ORIGINAL RESEARCH article
Para-Aortic Nodal Radiation in the Definitive Management of Node-Positive Cervical Cancer
- 1Department of Radiation Oncology, University of Virginia School of Medicine, Charlottesville, VA, United States
- 2Division of Gynecologic Oncology, Department of Obstetrics and Gynecology, University of Virginia School of Medicine, Charlottesville, VA, United States
Objectives: To investigate the safety and outcomes of elective para-aortic (PA) nodal irradiation utilizing modern treatment techniques for patients with node positive cervical cancer.
Methods: Patients with pelvic lymph node positive cervical cancer who received radiation were included. All patients received radiation therapy (RT) to either a traditional pelvic field or an extended field to electively cover the PA nodes. Factors associated with survival were identified using a Cox proportional hazards model, and toxicities between groups were compared with a chi-square test.
Results: 96 patients were identified with a mean follow up of 40 months. The incidence of acute grade ≥ 2 toxicity was 31% in the elective PA nodal RT group and 15% in the pelvic field group (Chi-square p = 0.067. There was no significant difference in rates of grade ≥ 3 acute or late toxicities between the two groups (p>0.05). The KM estimated 5-year OS was not statistically different for those receiving elective PA nodal irradiation compared to a pelvic only field, 54% vs. 73% respectively (log-rank p = 0.11).
Conclusions: Elective PA nodal RT can safely be delivered utilizing modern planning techniques without a significant increase in severe (grade ≥ 3) acute or late toxicities, at the cost of a possible small increase in non-severe (grade 2) acute toxicities. In this series there was no survival benefit observed with the receipt of elective PA nodal RT, however, this benefit may have been obscured by the higher risk features of this population. While prospective randomized trials utilizing a risk adapted approach to elective PA nodal coverage are the only way to fully evaluate the benefit of elective PA nodal coverage, these trials are unlikely to be performed and instead we must rely on interpretation of results of risk adapted approaches like those used in ongoing clinical trials and retrospective data.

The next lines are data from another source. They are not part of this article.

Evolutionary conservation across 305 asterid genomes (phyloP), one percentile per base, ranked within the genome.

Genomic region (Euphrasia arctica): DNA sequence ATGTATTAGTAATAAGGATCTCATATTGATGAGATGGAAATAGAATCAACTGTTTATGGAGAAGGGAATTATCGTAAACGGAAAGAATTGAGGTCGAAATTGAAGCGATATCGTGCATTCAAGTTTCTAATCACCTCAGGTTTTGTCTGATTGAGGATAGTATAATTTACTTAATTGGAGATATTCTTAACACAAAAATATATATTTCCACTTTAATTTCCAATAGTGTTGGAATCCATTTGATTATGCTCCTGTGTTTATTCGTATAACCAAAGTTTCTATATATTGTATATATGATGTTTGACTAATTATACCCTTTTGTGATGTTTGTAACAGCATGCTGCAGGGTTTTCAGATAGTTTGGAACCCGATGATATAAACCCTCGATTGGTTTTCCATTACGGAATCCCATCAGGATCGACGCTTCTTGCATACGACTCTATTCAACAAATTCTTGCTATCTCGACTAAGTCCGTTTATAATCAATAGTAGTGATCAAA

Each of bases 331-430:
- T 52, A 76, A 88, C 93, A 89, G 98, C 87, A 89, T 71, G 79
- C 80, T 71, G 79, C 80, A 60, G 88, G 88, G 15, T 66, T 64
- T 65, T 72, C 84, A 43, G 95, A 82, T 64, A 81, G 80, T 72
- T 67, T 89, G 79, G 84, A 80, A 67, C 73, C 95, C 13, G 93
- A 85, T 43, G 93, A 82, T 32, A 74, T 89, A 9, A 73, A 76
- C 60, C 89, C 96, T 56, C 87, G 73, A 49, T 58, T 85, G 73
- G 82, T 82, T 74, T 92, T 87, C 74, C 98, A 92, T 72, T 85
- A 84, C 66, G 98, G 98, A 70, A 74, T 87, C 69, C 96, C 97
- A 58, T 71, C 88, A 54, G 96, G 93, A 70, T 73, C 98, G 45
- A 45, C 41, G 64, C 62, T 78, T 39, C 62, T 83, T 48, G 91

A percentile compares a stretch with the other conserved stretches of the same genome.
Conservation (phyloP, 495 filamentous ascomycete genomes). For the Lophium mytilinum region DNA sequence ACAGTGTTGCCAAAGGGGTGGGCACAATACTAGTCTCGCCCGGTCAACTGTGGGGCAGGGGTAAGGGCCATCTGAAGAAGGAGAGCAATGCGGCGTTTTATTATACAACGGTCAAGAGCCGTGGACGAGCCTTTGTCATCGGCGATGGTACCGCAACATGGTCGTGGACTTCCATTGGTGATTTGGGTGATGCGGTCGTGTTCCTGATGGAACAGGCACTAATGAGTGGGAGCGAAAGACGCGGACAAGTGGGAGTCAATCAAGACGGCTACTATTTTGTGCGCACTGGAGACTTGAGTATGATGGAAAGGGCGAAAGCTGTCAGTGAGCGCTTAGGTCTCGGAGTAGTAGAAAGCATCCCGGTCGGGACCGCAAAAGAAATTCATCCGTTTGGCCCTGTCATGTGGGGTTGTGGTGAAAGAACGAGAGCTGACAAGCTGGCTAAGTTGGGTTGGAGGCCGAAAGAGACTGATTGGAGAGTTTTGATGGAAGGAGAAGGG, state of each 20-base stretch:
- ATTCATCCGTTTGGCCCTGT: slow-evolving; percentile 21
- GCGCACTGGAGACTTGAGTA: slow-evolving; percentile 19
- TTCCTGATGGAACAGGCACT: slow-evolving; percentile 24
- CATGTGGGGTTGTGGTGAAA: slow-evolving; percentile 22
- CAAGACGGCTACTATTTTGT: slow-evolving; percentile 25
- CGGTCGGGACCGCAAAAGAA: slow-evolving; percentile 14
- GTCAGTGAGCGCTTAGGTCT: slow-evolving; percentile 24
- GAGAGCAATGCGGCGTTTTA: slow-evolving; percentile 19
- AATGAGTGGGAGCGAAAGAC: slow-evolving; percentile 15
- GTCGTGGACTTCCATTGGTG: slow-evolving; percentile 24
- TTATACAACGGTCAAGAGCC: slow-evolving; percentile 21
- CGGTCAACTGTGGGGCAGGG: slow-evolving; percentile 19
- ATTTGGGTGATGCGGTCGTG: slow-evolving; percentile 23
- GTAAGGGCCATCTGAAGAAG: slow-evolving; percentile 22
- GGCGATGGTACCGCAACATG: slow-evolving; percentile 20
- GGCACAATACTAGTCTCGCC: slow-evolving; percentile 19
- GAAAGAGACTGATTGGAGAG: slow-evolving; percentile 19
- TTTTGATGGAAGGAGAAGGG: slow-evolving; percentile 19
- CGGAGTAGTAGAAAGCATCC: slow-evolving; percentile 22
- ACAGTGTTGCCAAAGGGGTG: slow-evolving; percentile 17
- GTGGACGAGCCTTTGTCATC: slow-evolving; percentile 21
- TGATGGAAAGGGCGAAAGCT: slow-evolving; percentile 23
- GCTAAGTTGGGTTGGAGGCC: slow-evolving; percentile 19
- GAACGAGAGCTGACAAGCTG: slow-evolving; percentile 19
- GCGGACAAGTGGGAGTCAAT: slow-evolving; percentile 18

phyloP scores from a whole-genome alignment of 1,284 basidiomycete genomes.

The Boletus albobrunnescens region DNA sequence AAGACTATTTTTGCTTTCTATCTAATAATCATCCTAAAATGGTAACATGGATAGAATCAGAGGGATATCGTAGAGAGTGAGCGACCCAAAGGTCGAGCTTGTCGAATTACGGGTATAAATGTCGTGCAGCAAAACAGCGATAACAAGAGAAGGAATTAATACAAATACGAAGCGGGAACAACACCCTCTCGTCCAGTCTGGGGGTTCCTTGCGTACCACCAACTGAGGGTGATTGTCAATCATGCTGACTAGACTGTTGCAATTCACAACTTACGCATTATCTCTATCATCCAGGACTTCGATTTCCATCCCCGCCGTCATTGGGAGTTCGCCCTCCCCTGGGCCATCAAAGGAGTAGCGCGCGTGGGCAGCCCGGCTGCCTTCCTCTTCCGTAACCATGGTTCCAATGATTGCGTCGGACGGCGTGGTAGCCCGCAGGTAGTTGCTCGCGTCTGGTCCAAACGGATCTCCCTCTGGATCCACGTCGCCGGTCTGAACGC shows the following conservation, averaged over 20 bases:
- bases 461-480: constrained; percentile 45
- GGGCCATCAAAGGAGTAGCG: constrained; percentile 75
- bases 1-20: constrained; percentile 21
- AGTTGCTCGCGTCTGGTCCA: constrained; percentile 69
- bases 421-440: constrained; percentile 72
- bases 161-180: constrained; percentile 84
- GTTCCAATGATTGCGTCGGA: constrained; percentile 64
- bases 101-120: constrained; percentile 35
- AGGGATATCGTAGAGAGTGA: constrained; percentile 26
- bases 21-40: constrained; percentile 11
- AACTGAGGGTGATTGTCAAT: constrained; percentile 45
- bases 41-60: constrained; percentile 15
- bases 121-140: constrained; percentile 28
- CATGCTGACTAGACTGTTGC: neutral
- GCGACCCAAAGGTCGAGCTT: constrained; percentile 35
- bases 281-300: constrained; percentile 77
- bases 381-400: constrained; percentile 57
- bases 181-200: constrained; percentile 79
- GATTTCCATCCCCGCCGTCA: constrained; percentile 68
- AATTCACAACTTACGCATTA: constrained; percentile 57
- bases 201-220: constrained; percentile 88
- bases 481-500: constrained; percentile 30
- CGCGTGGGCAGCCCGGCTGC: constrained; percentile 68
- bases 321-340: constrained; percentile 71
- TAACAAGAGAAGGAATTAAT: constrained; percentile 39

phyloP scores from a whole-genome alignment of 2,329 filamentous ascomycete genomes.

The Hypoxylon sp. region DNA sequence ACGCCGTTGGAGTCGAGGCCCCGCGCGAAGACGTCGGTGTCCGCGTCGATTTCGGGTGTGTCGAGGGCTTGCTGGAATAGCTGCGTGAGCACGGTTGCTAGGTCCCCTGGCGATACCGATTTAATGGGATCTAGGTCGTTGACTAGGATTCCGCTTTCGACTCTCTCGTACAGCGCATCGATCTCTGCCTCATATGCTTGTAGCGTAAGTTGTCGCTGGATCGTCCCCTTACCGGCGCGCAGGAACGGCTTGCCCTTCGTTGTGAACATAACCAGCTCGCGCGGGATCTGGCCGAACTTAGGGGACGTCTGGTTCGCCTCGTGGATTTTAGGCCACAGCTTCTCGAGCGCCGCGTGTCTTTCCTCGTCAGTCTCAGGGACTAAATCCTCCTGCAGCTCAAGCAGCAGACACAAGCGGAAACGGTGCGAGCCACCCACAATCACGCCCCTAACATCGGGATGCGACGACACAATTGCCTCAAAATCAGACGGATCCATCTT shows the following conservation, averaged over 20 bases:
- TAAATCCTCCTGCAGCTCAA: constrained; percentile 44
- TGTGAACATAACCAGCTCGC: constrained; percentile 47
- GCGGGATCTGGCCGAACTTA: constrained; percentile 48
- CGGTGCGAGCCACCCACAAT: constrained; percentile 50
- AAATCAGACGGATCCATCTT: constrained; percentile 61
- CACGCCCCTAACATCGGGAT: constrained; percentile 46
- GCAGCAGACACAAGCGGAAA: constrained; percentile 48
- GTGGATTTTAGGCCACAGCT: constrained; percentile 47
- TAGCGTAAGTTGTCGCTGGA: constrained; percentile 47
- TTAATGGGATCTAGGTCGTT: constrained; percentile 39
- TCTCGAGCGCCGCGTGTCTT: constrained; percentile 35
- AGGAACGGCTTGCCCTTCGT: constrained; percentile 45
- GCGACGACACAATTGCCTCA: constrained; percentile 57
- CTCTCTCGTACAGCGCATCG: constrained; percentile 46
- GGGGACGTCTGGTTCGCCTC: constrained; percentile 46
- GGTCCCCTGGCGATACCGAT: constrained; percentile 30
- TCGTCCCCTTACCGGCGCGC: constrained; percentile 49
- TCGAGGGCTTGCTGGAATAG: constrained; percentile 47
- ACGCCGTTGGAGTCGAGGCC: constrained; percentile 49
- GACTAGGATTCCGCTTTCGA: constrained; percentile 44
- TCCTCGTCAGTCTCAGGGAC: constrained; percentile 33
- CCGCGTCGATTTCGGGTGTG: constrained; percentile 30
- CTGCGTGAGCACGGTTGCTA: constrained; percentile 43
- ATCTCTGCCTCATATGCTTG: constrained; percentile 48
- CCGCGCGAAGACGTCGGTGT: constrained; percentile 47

The use of definitive chemoradiation in the management of locally advanced cervical cancer has been well validated (1–5) and remains the standard of care for these patients (6). However, the management of para-aortic (PA) lymph nodes in these patients has remained controversial. The decision to use an extended field technique is commonplace for those with involved PA lymph nodes; however, the use of elective PA fields is less clear in patients with clinically negative PA lymph nodes. In practice, elective PA coverage has been considered for those with multiple positive pelvic lymph nodes, positive common iliac lymph nodes, uterine fundal involvement, or bulky primary tumors which may disrupt the normal lymphatic drainage (6–9).